New scheme to help society’s most treatment-resistant drinkers and offenders
An innovative new project has been launched by Lincolnshire County Council and Lincolnshire’s Police and Crime Commissioner to help keep town centres across Lincolnshire safe.
Dubbed the ‘Blue Light project’, it aims to help society’s most treatment-resistant drinkers and offenders in towns across Lincolnshire.
Why they are drinking? Maybe it is because they are homeless, have no job or no money, problems with their family, or just feel they have no future
To be delivered by Nacro and Alcohol Concern, the programme will introduce two specialist outreach workers to help these drinkers, as well as a training package to be delivered to people and organisations who come into contact with them, including street pastors, family workers, supported housing and children’s services.
Police and Crime Commissioner for Lincolnshire, Alan Hardwick, said:“We need to keep our residents safe. This project will go a long way in helping to tackle the issues and root causes which trigger these excessive levels of drinking which in turn, causes anti-social behaviour in our communities.”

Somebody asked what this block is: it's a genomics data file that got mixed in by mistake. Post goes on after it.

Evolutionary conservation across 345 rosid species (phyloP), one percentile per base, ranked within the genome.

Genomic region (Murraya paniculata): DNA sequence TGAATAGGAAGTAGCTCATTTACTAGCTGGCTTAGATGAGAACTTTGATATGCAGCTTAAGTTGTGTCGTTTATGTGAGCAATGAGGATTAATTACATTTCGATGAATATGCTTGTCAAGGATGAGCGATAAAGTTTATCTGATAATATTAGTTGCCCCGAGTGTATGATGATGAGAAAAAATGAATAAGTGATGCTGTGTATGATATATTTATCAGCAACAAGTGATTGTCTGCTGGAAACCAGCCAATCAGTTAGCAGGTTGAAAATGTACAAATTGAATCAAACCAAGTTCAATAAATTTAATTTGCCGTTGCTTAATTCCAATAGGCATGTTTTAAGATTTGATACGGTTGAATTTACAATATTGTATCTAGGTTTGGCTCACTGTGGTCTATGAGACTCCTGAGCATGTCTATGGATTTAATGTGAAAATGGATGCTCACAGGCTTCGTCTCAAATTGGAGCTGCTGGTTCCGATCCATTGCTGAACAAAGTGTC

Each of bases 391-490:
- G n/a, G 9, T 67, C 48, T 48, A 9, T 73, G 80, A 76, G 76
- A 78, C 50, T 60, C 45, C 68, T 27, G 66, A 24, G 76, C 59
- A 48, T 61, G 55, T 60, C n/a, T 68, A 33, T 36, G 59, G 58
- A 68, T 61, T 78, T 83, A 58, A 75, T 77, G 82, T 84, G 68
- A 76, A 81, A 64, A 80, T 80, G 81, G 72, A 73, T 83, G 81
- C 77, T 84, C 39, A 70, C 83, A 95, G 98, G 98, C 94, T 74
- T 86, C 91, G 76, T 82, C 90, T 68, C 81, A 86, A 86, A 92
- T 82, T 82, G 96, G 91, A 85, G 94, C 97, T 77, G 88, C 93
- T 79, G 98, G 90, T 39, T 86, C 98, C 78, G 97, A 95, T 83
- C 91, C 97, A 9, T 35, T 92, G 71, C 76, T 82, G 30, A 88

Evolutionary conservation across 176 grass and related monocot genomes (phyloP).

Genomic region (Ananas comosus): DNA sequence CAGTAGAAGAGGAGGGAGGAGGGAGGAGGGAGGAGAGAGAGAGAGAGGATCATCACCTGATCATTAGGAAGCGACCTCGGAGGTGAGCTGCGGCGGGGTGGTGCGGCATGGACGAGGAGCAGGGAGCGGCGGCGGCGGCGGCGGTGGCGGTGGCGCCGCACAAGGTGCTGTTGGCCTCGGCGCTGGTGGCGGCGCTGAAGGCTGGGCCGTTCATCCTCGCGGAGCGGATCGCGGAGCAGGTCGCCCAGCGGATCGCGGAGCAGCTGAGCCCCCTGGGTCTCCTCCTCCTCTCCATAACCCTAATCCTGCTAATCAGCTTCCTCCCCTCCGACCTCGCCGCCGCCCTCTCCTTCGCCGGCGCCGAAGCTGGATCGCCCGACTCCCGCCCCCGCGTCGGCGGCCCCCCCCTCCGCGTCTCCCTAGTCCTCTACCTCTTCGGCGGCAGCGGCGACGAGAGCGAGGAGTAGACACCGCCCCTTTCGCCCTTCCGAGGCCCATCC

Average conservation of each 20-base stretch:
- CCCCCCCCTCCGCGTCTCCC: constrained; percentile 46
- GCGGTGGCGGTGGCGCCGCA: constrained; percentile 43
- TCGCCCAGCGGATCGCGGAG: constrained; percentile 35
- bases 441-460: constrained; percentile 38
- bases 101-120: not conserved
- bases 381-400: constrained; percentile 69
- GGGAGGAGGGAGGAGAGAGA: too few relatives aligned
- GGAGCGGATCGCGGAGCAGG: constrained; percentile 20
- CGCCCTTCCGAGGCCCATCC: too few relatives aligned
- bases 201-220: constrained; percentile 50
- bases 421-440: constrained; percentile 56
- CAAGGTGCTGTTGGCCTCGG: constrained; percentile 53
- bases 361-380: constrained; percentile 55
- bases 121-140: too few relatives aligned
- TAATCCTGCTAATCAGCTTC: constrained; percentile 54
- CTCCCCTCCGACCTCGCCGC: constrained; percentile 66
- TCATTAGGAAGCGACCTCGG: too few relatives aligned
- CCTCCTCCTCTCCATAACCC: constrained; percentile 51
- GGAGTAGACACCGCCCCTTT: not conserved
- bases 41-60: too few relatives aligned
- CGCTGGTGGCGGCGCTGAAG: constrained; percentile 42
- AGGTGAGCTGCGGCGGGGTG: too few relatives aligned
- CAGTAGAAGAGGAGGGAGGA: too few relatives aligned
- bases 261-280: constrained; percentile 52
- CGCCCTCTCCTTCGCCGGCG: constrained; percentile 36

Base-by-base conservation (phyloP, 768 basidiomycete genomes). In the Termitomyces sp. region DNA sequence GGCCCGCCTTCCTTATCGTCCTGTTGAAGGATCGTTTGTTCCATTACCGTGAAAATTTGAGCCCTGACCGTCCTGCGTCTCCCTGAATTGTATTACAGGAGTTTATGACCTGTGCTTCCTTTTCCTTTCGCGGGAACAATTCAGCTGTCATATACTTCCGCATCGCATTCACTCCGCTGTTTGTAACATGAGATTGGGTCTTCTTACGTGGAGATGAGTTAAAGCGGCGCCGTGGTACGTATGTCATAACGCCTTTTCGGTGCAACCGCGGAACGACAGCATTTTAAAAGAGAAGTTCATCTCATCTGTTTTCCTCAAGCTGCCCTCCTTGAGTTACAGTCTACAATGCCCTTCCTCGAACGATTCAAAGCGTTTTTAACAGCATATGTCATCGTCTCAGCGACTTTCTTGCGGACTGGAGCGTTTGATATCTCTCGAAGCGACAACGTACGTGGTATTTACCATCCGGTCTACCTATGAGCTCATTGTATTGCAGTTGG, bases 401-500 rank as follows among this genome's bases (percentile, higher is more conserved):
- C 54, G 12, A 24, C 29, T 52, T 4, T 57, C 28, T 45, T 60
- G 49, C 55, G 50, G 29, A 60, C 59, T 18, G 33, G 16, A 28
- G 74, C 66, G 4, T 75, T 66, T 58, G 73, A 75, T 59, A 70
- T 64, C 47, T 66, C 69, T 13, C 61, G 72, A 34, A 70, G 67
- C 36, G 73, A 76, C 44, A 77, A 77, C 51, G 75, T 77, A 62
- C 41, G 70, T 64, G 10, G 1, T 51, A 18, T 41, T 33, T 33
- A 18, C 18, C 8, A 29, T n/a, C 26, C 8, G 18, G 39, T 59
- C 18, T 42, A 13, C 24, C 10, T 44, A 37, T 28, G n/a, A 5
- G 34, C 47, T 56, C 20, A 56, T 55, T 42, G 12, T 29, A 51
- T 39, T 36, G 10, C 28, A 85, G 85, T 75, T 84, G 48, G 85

Superintendent Mark Housley, Public Protection Officer at Lincolnshire County Council, added:“This is just one example, but in the past two weeks, Faye (false name) (35) has got into two fights with neighbours and caused criminal damage whilst under the influence of alcohol. Police have attended these three separate incidents and know there will be others in the future related to Faye.
“Previously Faye has been in and out of treatment but has not been able to sustain regular and meaningful engagement. We need to do something to get to the root cause of her drinking.”
Mark Holmes from Alcohol Concern, who delivers part of the programme, said:“We’ve been working with Lincolnshire Police to identify those people who are regularly drunk and cause the most frequent alcohol-related incidents. We then have assigned two specialist workers to help these people get their lives back on track by coordinating support – so bringing together housing, social care, employment and benefits, thereby addressing their issues and therefore putting them in a better and more willing place to deal with their alcohol dependency.”
As well as these specialist workers, training is currently being rolled out to over 200 people across the county, all of which have regular contact with these treatment-resistant drinkers.
Supt Housley added: “It aims to encourage people to think about these drinkers differently. Instead of just putting them forward for a treatment service, we need to think about the cause of their alcoholism – why they are drinking? Maybe it is because they are homeless, have no job or no money, problems with their family, or just feel they have no future.
“We need to work out what we can do to solve their issues and get them back on the right track, which we ultimately hope will reduce the amount of anti-social behaviour on our streets.”